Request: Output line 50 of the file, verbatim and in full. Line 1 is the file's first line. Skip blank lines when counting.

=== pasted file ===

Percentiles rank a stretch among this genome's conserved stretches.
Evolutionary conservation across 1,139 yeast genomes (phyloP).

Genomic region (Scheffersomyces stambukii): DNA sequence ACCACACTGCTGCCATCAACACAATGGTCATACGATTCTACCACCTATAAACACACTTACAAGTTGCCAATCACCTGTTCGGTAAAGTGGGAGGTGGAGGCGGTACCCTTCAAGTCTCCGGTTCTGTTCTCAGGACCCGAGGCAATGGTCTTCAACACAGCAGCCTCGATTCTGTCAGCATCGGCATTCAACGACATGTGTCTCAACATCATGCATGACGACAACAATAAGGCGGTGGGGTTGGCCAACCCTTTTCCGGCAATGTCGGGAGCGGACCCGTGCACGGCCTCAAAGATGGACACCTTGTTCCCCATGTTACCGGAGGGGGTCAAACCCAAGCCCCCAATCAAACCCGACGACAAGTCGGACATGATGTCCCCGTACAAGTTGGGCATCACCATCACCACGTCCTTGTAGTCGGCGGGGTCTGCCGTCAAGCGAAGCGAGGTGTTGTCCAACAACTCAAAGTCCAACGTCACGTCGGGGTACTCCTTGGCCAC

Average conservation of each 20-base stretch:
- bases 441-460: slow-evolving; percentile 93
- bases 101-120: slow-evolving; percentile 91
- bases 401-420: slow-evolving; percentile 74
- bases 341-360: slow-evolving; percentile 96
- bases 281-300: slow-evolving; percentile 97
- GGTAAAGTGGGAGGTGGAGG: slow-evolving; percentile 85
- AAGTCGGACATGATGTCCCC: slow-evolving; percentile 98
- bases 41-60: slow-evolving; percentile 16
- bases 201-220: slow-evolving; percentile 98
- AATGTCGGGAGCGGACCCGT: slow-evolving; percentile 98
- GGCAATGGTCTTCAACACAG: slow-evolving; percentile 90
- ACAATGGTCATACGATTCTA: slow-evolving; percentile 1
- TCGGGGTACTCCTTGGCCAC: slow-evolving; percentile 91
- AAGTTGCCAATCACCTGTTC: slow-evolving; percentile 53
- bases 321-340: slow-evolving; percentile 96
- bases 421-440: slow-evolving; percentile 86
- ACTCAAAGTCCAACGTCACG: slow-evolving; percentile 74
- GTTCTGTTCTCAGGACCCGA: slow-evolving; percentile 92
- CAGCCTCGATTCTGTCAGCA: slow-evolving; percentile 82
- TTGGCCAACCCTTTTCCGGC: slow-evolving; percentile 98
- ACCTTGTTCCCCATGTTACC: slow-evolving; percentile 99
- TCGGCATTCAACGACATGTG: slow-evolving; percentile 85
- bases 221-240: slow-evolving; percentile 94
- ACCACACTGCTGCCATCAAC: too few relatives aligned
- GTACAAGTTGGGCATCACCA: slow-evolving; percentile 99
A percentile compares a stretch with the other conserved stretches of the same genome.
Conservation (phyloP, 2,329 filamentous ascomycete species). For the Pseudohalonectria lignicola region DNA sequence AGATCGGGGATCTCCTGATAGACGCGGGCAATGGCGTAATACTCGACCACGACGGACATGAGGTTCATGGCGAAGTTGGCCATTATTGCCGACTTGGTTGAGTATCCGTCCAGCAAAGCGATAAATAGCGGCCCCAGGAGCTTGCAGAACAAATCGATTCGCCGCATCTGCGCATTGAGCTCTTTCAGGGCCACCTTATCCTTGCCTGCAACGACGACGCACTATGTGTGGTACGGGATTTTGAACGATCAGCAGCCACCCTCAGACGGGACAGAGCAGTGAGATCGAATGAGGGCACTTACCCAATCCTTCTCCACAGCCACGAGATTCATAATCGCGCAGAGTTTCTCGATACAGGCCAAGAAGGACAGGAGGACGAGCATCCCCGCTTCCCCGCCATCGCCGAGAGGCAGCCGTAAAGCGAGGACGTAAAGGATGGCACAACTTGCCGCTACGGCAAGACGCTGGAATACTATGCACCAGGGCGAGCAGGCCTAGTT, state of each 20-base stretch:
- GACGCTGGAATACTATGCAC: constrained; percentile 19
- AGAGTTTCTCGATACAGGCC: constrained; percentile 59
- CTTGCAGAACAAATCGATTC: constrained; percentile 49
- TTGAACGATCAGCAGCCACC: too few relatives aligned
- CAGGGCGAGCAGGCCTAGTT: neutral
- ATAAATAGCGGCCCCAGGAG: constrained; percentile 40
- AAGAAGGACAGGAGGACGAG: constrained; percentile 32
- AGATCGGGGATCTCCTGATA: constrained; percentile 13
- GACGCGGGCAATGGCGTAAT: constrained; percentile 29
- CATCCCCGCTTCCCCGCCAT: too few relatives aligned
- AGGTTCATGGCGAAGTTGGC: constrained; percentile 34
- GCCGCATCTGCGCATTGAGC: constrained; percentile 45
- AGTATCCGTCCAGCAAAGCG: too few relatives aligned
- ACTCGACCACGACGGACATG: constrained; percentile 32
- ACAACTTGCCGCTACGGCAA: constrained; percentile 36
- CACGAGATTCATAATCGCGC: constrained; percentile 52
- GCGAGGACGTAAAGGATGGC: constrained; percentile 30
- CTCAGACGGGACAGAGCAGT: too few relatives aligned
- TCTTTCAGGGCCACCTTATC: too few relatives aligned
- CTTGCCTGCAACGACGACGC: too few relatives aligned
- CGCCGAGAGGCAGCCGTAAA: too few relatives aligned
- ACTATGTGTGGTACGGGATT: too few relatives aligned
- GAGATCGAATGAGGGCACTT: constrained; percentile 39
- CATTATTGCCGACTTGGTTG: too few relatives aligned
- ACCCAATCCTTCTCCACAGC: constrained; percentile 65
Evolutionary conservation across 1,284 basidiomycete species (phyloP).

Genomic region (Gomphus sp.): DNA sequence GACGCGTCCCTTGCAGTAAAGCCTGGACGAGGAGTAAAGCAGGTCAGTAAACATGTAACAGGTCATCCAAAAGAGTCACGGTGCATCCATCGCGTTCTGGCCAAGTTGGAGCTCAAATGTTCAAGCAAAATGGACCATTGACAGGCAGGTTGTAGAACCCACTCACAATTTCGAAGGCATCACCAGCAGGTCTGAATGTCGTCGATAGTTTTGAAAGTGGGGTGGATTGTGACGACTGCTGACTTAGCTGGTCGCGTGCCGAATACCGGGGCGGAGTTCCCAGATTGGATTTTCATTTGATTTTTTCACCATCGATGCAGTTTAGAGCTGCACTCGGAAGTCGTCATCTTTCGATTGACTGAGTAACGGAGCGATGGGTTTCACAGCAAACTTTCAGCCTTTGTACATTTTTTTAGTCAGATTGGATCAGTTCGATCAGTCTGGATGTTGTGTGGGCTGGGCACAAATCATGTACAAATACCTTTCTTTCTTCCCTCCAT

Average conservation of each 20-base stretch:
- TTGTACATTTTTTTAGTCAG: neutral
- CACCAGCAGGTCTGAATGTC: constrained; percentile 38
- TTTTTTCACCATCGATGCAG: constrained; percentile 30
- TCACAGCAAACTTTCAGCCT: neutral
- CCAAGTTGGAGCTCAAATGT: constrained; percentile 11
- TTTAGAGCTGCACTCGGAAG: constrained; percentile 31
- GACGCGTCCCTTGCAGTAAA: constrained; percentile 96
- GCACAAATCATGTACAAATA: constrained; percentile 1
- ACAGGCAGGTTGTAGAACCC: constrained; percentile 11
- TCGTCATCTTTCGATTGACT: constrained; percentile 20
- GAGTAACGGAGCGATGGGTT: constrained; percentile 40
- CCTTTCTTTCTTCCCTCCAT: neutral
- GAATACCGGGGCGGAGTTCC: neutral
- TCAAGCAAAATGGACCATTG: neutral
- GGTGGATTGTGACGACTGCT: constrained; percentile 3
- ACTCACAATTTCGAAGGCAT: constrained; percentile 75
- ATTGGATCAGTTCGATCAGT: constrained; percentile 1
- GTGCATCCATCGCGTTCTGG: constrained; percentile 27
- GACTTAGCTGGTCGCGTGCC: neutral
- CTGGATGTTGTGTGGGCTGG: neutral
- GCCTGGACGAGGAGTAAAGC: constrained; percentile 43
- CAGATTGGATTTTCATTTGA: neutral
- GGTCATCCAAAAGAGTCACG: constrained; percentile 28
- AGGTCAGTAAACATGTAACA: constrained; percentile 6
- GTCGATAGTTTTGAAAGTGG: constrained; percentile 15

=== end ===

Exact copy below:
- TCTTTCAGGGCCACCTTATC: too few relatives aligned